The inch-long butterfly was added to the federal Endangered Species List last August. It lives only in pine rocklands and only a few fragments of that habitat remain in Miami-Dade and Monroe counties.

Environmentalists Call For End To Sugar Cane Burning

Jun 29, 2015
Richard Riley via Flickr / https://creativecommons.org/licenses/by/2.0/

Every harvest season, sugar farmers in Florida light controlled fires to burn off the leaves on the sugar cane plant. Only the stalks remain, waiting to be cut down, transported to mills and refined into sugar.

The Sierra Club says the practice is outdated and harmful to public health. The group’s Florida branch recently hosted a Big Sugar Summit in West Palm Beach to call for an end to cane burning.

Roberto Koltun / El Nuevo Herald

Three environmental groups filed a lawsuit this week -- with the state legislature as their target. The coalition claims lawmakers shortchanged environmental spending in this year's budget, going against the will of the voters.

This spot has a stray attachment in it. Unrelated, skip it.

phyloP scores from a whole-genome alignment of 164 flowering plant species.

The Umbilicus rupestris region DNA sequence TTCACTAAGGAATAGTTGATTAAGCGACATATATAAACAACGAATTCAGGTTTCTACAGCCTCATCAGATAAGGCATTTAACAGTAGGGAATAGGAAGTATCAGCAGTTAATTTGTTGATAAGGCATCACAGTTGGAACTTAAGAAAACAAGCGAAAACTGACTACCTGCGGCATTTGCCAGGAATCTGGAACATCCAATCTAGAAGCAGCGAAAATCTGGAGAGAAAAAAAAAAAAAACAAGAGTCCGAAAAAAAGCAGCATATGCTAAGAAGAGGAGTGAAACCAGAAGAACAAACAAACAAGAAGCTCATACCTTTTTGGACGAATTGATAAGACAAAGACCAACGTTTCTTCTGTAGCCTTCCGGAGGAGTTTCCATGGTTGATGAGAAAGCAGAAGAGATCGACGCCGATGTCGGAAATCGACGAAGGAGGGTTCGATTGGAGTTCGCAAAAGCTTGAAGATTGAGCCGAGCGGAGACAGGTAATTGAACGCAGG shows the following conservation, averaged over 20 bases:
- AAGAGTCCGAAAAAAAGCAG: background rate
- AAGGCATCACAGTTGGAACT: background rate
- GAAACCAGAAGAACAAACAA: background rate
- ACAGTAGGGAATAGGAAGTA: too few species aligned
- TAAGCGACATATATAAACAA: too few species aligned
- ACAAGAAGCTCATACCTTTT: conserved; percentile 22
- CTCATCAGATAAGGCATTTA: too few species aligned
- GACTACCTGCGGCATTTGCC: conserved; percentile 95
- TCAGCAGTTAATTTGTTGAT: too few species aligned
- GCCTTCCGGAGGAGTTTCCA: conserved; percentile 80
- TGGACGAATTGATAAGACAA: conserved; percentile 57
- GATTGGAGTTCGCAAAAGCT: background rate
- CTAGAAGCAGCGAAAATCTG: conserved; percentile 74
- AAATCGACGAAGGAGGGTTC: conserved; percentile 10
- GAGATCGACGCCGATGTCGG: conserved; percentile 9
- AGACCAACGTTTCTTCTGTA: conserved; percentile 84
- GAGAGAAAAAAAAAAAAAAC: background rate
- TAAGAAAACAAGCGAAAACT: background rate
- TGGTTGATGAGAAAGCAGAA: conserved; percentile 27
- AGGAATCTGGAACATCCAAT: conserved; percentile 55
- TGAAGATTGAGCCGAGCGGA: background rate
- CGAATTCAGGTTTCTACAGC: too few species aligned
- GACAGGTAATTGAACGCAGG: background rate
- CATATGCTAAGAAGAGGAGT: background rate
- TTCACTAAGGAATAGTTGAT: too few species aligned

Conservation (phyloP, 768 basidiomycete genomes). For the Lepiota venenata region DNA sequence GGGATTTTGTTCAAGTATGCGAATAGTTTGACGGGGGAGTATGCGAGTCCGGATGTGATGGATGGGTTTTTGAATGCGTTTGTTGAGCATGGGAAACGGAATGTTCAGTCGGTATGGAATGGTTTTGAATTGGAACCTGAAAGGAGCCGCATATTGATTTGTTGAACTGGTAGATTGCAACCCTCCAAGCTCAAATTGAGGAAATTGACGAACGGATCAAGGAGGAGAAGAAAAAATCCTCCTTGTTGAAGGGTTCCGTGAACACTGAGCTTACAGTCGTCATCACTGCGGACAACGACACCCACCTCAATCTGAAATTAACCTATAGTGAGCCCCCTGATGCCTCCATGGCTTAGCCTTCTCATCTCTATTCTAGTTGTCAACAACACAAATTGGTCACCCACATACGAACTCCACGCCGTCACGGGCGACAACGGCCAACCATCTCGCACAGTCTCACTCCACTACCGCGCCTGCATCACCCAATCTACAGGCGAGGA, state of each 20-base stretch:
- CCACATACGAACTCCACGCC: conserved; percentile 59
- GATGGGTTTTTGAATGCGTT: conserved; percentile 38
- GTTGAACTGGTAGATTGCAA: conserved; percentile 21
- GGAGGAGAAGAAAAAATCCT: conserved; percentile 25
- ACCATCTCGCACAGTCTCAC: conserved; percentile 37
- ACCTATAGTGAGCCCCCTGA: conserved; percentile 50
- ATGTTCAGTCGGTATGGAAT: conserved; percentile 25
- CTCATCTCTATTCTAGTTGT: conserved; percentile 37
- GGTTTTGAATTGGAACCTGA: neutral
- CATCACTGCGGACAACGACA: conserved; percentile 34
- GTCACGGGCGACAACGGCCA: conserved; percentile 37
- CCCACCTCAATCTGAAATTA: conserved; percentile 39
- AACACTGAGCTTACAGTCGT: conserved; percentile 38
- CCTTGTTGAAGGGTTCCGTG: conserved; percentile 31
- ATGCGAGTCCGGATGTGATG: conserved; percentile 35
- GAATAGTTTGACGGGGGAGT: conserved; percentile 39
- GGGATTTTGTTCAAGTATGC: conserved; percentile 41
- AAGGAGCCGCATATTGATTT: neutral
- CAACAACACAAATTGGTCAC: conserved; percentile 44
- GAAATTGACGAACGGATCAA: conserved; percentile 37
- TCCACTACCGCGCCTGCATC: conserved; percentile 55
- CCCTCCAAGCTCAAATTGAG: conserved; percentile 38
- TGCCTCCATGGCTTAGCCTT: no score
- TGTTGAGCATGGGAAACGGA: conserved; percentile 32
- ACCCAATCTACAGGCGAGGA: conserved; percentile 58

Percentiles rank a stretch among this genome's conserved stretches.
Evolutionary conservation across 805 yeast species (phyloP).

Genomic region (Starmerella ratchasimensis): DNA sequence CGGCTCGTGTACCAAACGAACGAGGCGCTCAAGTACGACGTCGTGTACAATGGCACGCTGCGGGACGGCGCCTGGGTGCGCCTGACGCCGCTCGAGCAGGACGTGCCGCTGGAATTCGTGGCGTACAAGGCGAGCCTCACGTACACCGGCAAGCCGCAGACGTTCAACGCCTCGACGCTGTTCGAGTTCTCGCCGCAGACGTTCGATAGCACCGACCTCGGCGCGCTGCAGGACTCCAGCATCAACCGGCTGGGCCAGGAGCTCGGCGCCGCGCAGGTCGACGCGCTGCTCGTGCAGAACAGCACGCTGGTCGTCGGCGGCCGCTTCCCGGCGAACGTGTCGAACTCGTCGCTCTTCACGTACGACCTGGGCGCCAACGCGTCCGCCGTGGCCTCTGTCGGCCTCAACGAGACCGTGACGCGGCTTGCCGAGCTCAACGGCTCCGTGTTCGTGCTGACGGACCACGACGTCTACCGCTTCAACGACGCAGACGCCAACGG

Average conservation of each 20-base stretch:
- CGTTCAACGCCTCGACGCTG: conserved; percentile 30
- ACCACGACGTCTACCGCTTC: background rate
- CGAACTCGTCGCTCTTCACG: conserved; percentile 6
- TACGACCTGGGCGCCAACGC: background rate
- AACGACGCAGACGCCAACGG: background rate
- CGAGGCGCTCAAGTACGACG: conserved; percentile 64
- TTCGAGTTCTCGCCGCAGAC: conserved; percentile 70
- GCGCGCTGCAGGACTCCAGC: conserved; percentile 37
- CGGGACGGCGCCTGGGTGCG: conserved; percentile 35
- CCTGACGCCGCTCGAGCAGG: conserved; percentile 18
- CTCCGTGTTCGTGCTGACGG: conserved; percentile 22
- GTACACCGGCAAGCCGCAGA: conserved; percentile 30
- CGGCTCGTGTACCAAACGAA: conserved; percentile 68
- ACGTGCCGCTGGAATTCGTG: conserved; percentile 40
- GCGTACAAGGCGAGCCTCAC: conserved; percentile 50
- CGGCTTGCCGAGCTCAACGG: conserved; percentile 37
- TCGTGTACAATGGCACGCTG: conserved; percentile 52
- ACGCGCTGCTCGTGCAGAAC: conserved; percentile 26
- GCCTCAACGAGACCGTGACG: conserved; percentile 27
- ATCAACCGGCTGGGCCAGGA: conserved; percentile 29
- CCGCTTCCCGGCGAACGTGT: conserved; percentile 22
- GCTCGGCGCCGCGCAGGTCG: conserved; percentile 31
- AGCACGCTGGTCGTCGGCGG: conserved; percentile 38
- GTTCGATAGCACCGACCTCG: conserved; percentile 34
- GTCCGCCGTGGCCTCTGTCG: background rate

The coalition is made up of the Florida Wildlife Federation, the St. Johns Riverkeeper and the Environmental Confederation of Southwest Florida. These groups claim lawmakers put millions of dollars that should go to buying land for conservation efforts, and used it for expenses not allowed by Amendment 1.

Florida Power & Light Company

The Public Service Commission last year approved Florida Power and Light's plan to go fracking for natural gas in Oklahoma.

Even then, it was clear the utility planned to charge Florida rate payers for the project in another state, and advocates at the Public Counsel's Office filed suit to stop it. The suit is pending, but now the PSC has voted again.